Ellen Podgor, Georgia State University College of Law:
"Although the Supreme Court did not issue an opinion in the much awaited sentencing cases of Booker and Fanfan, it did rule in Whitfield v. United States. The Court held that a conspiracy to commit money laundering premised upon 18 U.S.C. 1956(h) does not require an overt act.
The key issue before the Court was whether to interpret the money laundering statute more like the general conspiracy statute or the drug conspiracy statutes. The Court distinguished the statute from 18 U.S.C. 371, the general conspiracy statute, which does require the government to prove an overt act. The unanimous decision written by Justice O'Connor found that 1956(h), the money laundering statute, was more like drug conspiracy statutes that do not require proof of an overt act as the language is "plain and unambiguous." "Because the text of s1956(h) does not expressly make the commission of an overt act an element of the conspiracy offense, the Government need not prove an overt act to obtain a conviction."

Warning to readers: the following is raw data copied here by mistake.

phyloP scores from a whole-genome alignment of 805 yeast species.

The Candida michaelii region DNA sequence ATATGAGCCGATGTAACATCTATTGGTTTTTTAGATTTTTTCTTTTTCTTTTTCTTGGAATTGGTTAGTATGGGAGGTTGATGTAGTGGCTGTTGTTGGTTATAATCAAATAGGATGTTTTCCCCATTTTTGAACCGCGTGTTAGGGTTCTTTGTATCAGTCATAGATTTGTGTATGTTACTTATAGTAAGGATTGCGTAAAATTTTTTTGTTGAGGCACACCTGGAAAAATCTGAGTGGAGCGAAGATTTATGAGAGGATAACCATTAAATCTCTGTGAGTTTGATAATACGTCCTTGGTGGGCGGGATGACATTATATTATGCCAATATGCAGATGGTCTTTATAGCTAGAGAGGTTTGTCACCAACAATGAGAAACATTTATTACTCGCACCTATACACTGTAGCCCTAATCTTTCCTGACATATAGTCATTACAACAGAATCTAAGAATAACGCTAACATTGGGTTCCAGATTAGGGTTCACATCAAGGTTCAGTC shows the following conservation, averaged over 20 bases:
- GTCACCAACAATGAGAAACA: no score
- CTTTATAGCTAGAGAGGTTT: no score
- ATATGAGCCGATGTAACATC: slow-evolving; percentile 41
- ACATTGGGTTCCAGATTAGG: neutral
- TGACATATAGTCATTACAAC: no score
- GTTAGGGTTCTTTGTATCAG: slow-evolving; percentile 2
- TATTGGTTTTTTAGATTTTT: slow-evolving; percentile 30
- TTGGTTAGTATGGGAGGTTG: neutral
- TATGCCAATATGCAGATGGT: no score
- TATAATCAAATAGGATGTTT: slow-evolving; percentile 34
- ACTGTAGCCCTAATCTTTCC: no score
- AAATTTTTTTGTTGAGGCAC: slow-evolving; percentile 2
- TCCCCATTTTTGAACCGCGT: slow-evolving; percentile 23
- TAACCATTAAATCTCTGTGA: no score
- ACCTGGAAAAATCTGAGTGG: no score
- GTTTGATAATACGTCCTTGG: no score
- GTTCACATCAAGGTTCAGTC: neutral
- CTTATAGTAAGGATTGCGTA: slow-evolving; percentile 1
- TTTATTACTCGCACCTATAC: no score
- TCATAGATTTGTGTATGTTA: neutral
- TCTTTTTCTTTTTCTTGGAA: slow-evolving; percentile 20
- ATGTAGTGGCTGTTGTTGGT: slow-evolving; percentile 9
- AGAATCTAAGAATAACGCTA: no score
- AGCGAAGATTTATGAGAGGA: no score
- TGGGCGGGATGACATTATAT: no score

This decision sends a message to Congress that if they want an overt act required for a conspiracy, then they had better include explicit language in the statute requiring it." [January 11, 2005; White Collar Crime Prof Blog has the post]
Opinions expressed in JURIST Commentary are the sole responsibility of the author and do not necessarily reflect the views of JURIST's editors, staff, donors or the University of Pittsburgh.